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Geist 16

Patty Osborne reviews Eating Apples, an addictive collection of personal essays that gives glimpses into the lives of women. more

Reviews

Mandelbrot discusses the making of Robert Flaherty's Nanook of the North. more

Reviews

Wreford & Associates has been dormant for several quarters, so this poll is prepared for Geist by Ross Rosebery Mediatech, which continues to operate in non-dormant mode. Depositions were taken randomly at a major Canadian intersection. more

ETC

The Voice Literary Supplement for October was full of special treats, not the least of which was a profile of Marguerite Young, author of Miss MacIntosh, My Darling, a novel that I remembered from the seventies but had never read. more

Reviews

At press time I am in the middle of The First Quarter of the Moon (TalonBooks) by Michel Tremblay (translated by Sheila Fischman), and so far have been completely drawn in by the complicated and contradictory relationship between two young boys—the f more

Reviews

Thematic convergence was far from my mind when Frank Davey's nearly-instant book, Karla's Web: A Cultural Investigation of the Mahaffy-French Murders (Viking), appeared in the office. For one thing, it came in a wrapper announcing it to be a copy of more

Reviews

The two biggest trends in literature right now are spoken word and cybertext. The first is framed in a performance setting by wannabe rock stars, the second is played out on a computer by individuals dubbed cyber-punks. more

Reviews

Although Authors à la Carte was among the last events in the Vancouver Writers and Readers Festival, it was the first one I attended. more

Reviews

The Montreal Gazette reports that Réjean Ducharme, whose new novel Va Savoir is at the top of the bestseller list, has released a photograph of him after a photographic hiatus of twenty-five years, or, in the words of the Gazette caption writer, "a q more

Reviews

The Utne Reader served us coffee aficionados a treat this month, by devoting the November/December issue to a study of the enigmatic bean. Of the nine pieces included in the "Coffee Madness" section, Mark Schapiro's "Muddy Waters" is the most enlight more

Reviews

When a book by Eric Wright arrives at the Geist office, I snap it up. I'm a mystery buff and Wright is one of my favourites. But Moodie's Tale (Key Porter), which just came in, is not a mystery; it's a humorous story about an Englishman who finds him more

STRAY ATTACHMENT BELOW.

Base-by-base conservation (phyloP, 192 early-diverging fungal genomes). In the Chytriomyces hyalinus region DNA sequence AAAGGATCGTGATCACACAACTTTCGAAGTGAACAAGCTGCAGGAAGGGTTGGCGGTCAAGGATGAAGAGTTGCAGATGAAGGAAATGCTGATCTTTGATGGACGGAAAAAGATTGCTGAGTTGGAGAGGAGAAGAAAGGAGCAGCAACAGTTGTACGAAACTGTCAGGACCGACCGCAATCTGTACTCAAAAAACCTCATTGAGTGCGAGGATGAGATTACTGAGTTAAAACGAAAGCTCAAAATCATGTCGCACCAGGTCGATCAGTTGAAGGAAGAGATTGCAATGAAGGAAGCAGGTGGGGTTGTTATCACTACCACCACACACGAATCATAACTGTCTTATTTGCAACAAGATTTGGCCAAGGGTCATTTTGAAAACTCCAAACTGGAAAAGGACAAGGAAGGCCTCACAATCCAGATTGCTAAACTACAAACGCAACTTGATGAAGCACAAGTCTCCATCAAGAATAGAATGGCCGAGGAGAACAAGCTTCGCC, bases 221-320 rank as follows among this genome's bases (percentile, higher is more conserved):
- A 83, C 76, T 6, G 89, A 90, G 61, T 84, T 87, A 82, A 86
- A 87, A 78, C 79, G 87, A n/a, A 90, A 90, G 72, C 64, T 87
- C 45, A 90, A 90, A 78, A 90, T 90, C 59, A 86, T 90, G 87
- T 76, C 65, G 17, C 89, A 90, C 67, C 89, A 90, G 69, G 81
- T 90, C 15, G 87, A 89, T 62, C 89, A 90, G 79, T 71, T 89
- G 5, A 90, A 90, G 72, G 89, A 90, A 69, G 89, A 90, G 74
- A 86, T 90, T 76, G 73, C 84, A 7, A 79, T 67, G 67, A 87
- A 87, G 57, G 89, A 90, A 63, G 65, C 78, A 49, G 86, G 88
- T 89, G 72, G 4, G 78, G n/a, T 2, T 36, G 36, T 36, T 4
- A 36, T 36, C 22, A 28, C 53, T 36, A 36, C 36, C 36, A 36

Reviews

Some good Canadian with lots of hard currency should give Pico Iyer a ticket to Yellowknife, or Inuvik, or Pangnirtung or Come By Chance—almost anywhere in Canada, come to think of it. Iyer is the author of Falling Off the Map: Some Lonely Places of more

Reviews

Ghost Hotel is the new mystery by Jackie Manthorne (gynergy books), first of what will be a series, and it features "Harriet Hubbley: down-to-earth dyke from Montreal." This story is a great window into the lesbian lifestyle, but not a really satisfy more

Reviews

The first thing that strikes you about The Woman Who Loved Airports (Press Gang) is what a good title it is; happily, the second thing is what a good book it is. The short stories by Marusya Bociurkiw, are mostly about lesbians, although some are abo more

Reviews

An old fart by any other name: for a while there we thought we had lost The Old Fart, the magazine for curmudgeons, but learned last month that it is still with us, rather more primly named T.O.F., but still full of curmudgeonly stuff and great merch more

Reviews

Soon after reading Moodie's Tale I ran across Death by Degrees (Doubleday), which features Wright's Inspector Charlie Salter, a middle-aged detective just as perplexed by the ironies of life as the rest of us. Death by Degrees takes place at a commun more

Reviews

Without any doubt the most important event of the 1994 publishing year is the re-appearance of George F. MacDonald's definitive study, Haida Monumental Art (UBC Press). more

Reviews

Justa by Bridget Moran is another great book—this time I'm typesetting it, and I almost never read books that I typeset But I found myself reading sections while waiting for other sections to print, and I could tell it was going to be a good one. Jus more

Reviews

Prurience or Voyeurism? One of the other anyway (more thematic convergence): this time it was How Insensitive, Russell Smith’s first novel (Porcupine’s Quill) the cover of which is emblazoned with black and white photographs of three young women in v more

Reviews

Flesh and Bone (with Meg Ryan, James Caan and that handsome guy whose name I keep forgetting) had been sitting for months in New Arrivals at the local video purveyor's and no one ever seemed to pick it up. Feeling more than usually desperate last wee more

Reviews

ADVICE FOR THE LIT-LORN
WRITING QUESTIONS, QUANDARIES & PICKLES

What’s the difference between weather and weather conditions? CBC Radio hosts use both, in equally solemn voices, but “weather conditions” sounds somehow more threatening than “weather.” Is it?

—Evelyn, Cyberspace

Read the answer from Geist Editors!

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